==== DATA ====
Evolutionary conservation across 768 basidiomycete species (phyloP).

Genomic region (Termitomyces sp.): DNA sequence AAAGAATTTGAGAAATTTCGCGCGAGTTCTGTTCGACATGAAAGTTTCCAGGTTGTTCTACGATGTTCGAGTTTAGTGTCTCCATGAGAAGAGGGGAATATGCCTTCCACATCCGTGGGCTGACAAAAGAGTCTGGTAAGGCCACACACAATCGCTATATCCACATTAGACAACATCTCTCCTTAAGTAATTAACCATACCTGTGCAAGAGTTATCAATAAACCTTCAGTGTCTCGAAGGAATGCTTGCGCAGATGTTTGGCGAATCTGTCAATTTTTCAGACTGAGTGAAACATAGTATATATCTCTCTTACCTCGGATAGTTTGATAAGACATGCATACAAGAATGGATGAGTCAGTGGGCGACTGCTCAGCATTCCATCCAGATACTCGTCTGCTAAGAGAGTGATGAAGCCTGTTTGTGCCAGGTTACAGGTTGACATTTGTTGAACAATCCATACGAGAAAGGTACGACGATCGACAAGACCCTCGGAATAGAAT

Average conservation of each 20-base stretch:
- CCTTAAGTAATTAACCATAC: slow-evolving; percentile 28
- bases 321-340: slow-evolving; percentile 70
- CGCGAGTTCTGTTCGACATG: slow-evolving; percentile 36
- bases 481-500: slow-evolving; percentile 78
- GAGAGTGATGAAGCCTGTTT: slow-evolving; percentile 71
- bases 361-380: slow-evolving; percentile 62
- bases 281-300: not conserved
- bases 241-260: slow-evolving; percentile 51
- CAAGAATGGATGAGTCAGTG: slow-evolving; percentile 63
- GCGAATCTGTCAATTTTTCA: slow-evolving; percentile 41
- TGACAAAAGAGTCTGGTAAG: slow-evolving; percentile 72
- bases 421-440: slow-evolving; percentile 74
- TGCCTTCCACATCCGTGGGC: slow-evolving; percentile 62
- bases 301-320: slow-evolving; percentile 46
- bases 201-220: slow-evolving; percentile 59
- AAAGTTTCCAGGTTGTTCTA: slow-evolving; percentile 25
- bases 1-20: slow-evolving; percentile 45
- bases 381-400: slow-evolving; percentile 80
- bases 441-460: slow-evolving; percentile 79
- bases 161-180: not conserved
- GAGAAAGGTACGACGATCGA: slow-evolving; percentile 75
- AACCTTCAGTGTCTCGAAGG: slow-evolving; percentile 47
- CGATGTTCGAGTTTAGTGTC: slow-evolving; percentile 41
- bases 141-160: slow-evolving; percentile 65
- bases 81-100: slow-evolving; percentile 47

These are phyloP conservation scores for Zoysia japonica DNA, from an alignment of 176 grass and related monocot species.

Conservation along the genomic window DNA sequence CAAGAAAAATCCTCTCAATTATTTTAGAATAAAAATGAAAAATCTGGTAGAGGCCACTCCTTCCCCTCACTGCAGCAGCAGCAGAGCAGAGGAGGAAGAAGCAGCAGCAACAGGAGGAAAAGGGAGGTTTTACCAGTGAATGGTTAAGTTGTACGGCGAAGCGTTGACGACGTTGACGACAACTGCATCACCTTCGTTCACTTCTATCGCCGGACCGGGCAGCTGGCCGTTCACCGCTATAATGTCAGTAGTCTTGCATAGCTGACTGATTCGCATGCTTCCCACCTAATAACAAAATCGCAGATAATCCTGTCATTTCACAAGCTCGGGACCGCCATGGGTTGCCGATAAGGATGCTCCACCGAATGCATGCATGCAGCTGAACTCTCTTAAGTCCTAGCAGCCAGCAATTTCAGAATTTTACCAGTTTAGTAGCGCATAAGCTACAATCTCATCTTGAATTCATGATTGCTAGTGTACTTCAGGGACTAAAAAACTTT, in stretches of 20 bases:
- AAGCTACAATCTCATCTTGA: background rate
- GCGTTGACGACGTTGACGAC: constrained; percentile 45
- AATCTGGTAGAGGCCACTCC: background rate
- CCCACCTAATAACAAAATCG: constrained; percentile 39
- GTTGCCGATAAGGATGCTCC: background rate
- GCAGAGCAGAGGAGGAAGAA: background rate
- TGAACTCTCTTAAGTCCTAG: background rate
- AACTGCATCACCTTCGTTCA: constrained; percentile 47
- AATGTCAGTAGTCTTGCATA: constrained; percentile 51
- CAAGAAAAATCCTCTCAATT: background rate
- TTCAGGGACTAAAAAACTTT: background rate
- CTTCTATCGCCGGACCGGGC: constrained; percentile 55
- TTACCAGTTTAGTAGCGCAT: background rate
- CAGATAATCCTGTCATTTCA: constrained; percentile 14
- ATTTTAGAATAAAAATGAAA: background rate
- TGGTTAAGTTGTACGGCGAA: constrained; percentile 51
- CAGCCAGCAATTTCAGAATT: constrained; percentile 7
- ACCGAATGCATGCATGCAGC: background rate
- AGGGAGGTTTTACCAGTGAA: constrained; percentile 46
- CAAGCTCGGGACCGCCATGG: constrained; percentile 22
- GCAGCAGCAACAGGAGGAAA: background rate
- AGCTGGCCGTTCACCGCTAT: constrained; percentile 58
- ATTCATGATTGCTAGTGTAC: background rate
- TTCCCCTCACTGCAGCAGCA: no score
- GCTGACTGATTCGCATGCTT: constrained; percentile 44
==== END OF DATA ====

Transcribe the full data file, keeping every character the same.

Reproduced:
Evolutionary conservation across 768 basidiomycete species (phyloP).

Genomic region (Termitomyces sp.): DNA sequence AAAGAATTTGAGAAATTTCGCGCGAGTTCTGTTCGACATGAAAGTTTCCAGGTTGTTCTACGATGTTCGAGTTTAGTGTCTCCATGAGAAGAGGGGAATATGCCTTCCACATCCGTGGGCTGACAAAAGAGTCTGGTAAGGCCACACACAATCGCTATATCCACATTAGACAACATCTCTCCTTAAGTAATTAACCATACCTGTGCAAGAGTTATCAATAAACCTTCAGTGTCTCGAAGGAATGCTTGCGCAGATGTTTGGCGAATCTGTCAATTTTTCAGACTGAGTGAAACATAGTATATATCTCTCTTACCTCGGATAGTTTGATAAGACATGCATACAAGAATGGATGAGTCAGTGGGCGACTGCTCAGCATTCCATCCAGATACTCGTCTGCTAAGAGAGTGATGAAGCCTGTTTGTGCCAGGTTACAGGTTGACATTTGTTGAACAATCCATACGAGAAAGGTACGACGATCGACAAGACCCTCGGAATAGAAT

Average conservation of each 20-base stretch:
- CCTTAAGTAATTAACCATAC: slow-evolving; percentile 28
- bases 321-340: slow-evolving; percentile 70
- CGCGAGTTCTGTTCGACATG: slow-evolving; percentile 36
- bases 481-500: slow-evolving; percentile 78
- GAGAGTGATGAAGCCTGTTT: slow-evolving; percentile 71
- bases 361-380: slow-evolving; percentile 62
- bases 281-300: not conserved
- bases 241-260: slow-evolving; percentile 51
- CAAGAATGGATGAGTCAGTG: slow-evolving; percentile 63
- GCGAATCTGTCAATTTTTCA: slow-evolving; percentile 41
- TGACAAAAGAGTCTGGTAAG: slow-evolving; percentile 72
- bases 421-440: slow-evolving; percentile 74
- TGCCTTCCACATCCGTGGGC: slow-evolving; percentile 62
- bases 301-320: slow-evolving; percentile 46
- bases 201-220: slow-evolving; percentile 59
- AAAGTTTCCAGGTTGTTCTA: slow-evolving; percentile 25
- bases 1-20: slow-evolving; percentile 45
- bases 381-400: slow-evolving; percentile 80
- bases 441-460: slow-evolving; percentile 79
- bases 161-180: not conserved
- GAGAAAGGTACGACGATCGA: slow-evolving; percentile 75
- AACCTTCAGTGTCTCGAAGG: slow-evolving; percentile 47
- CGATGTTCGAGTTTAGTGTC: slow-evolving; percentile 41
- bases 141-160: slow-evolving; percentile 65
- bases 81-100: slow-evolving; percentile 47

These are phyloP conservation scores for Zoysia japonica DNA, from an alignment of 176 grass and related monocot species.

Conservation along the genomic window DNA sequence CAAGAAAAATCCTCTCAATTATTTTAGAATAAAAATGAAAAATCTGGTAGAGGCCACTCCTTCCCCTCACTGCAGCAGCAGCAGAGCAGAGGAGGAAGAAGCAGCAGCAACAGGAGGAAAAGGGAGGTTTTACCAGTGAATGGTTAAGTTGTACGGCGAAGCGTTGACGACGTTGACGACAACTGCATCACCTTCGTTCACTTCTATCGCCGGACCGGGCAGCTGGCCGTTCACCGCTATAATGTCAGTAGTCTTGCATAGCTGACTGATTCGCATGCTTCCCACCTAATAACAAAATCGCAGATAATCCTGTCATTTCACAAGCTCGGGACCGCCATGGGTTGCCGATAAGGATGCTCCACCGAATGCATGCATGCAGCTGAACTCTCTTAAGTCCTAGCAGCCAGCAATTTCAGAATTTTACCAGTTTAGTAGCGCATAAGCTACAATCTCATCTTGAATTCATGATTGCTAGTGTACTTCAGGGACTAAAAAACTTT, in stretches of 20 bases:
- AAGCTACAATCTCATCTTGA: background rate
- GCGTTGACGACGTTGACGAC: constrained; percentile 45
- AATCTGGTAGAGGCCACTCC: background rate
- CCCACCTAATAACAAAATCG: constrained; percentile 39
- GTTGCCGATAAGGATGCTCC: background rate
- GCAGAGCAGAGGAGGAAGAA: background rate
- TGAACTCTCTTAAGTCCTAG: background rate
- AACTGCATCACCTTCGTTCA: constrained; percentile 47
- AATGTCAGTAGTCTTGCATA: constrained; percentile 51
- CAAGAAAAATCCTCTCAATT: background rate
- TTCAGGGACTAAAAAACTTT: background rate
- CTTCTATCGCCGGACCGGGC: constrained; percentile 55
- TTACCAGTTTAGTAGCGCAT: background rate
- CAGATAATCCTGTCATTTCA: constrained; percentile 14
- ATTTTAGAATAAAAATGAAA: background rate
- TGGTTAAGTTGTACGGCGAA: constrained; percentile 51
- CAGCCAGCAATTTCAGAATT: constrained; percentile 7
- ACCGAATGCATGCATGCAGC: background rate
- AGGGAGGTTTTACCAGTGAA: constrained; percentile 46
- CAAGCTCGGGACCGCCATGG: constrained; percentile 22
- GCAGCAGCAACAGGAGGAAA: background rate
- AGCTGGCCGTTCACCGCTAT: constrained; percentile 58
- ATTCATGATTGCTAGTGTAC: background rate
- TTCCCCTCACTGCAGCAGCA: no score
- GCTGACTGATTCGCATGCTT: constrained; percentile 44